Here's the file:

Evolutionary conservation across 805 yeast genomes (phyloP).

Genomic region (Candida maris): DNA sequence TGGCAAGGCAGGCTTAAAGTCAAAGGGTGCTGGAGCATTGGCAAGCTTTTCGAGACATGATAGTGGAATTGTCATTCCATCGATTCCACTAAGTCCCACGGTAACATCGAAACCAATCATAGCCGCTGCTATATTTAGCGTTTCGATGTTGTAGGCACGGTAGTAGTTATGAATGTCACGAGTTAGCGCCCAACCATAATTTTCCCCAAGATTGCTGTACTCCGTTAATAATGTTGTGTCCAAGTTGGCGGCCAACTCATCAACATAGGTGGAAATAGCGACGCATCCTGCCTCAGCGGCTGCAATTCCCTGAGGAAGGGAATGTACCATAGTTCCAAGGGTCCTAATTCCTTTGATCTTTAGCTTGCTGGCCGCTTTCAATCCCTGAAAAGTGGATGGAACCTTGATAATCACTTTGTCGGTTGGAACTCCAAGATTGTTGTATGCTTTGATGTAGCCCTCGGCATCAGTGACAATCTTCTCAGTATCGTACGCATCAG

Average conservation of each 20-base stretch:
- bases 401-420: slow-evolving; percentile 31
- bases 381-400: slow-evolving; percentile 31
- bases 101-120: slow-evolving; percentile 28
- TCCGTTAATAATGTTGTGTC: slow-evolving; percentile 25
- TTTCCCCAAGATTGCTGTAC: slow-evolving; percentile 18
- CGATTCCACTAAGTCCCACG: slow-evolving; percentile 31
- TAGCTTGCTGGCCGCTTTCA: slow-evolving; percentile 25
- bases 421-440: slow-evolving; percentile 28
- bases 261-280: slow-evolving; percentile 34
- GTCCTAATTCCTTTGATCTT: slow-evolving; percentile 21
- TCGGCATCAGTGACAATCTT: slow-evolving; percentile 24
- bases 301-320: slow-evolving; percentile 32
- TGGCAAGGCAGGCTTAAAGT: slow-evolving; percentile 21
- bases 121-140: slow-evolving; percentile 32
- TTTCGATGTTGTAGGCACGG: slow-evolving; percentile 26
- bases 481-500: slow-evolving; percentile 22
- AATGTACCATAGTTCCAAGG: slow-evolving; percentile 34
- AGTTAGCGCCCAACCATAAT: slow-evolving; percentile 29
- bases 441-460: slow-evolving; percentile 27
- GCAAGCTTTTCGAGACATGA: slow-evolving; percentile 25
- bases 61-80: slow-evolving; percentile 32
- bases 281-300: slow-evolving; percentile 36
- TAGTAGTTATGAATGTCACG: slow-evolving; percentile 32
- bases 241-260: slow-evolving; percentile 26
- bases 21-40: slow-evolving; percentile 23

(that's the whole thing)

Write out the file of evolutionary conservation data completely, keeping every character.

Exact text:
Evolutionary conservation across 805 yeast genomes (phyloP).

Genomic region (Candida maris): DNA sequence TGGCAAGGCAGGCTTAAAGTCAAAGGGTGCTGGAGCATTGGCAAGCTTTTCGAGACATGATAGTGGAATTGTCATTCCATCGATTCCACTAAGTCCCACGGTAACATCGAAACCAATCATAGCCGCTGCTATATTTAGCGTTTCGATGTTGTAGGCACGGTAGTAGTTATGAATGTCACGAGTTAGCGCCCAACCATAATTTTCCCCAAGATTGCTGTACTCCGTTAATAATGTTGTGTCCAAGTTGGCGGCCAACTCATCAACATAGGTGGAAATAGCGACGCATCCTGCCTCAGCGGCTGCAATTCCCTGAGGAAGGGAATGTACCATAGTTCCAAGGGTCCTAATTCCTTTGATCTTTAGCTTGCTGGCCGCTTTCAATCCCTGAAAAGTGGATGGAACCTTGATAATCACTTTGTCGGTTGGAACTCCAAGATTGTTGTATGCTTTGATGTAGCCCTCGGCATCAGTGACAATCTTCTCAGTATCGTACGCATCAG

Average conservation of each 20-base stretch:
- bases 401-420: slow-evolving; percentile 31
- bases 381-400: slow-evolving; percentile 31
- bases 101-120: slow-evolving; percentile 28
- TCCGTTAATAATGTTGTGTC: slow-evolving; percentile 25
- TTTCCCCAAGATTGCTGTAC: slow-evolving; percentile 18
- CGATTCCACTAAGTCCCACG: slow-evolving; percentile 31
- TAGCTTGCTGGCCGCTTTCA: slow-evolving; percentile 25
- bases 421-440: slow-evolving; percentile 28
- bases 261-280: slow-evolving; percentile 34
- GTCCTAATTCCTTTGATCTT: slow-evolving; percentile 21
- TCGGCATCAGTGACAATCTT: slow-evolving; percentile 24
- bases 301-320: slow-evolving; percentile 32
- TGGCAAGGCAGGCTTAAAGT: slow-evolving; percentile 21
- bases 121-140: slow-evolving; percentile 32
- TTTCGATGTTGTAGGCACGG: slow-evolving; percentile 26
- bases 481-500: slow-evolving; percentile 22
- AATGTACCATAGTTCCAAGG: slow-evolving; percentile 34
- AGTTAGCGCCCAACCATAAT: slow-evolving; percentile 29
- bases 441-460: slow-evolving; percentile 27
- GCAAGCTTTTCGAGACATGA: slow-evolving; percentile 25
- bases 61-80: slow-evolving; percentile 32
- bases 281-300: slow-evolving; percentile 36
- TAGTAGTTATGAATGTCACG: slow-evolving; percentile 32
- bases 241-260: slow-evolving; percentile 26
- bases 21-40: slow-evolving; percentile 23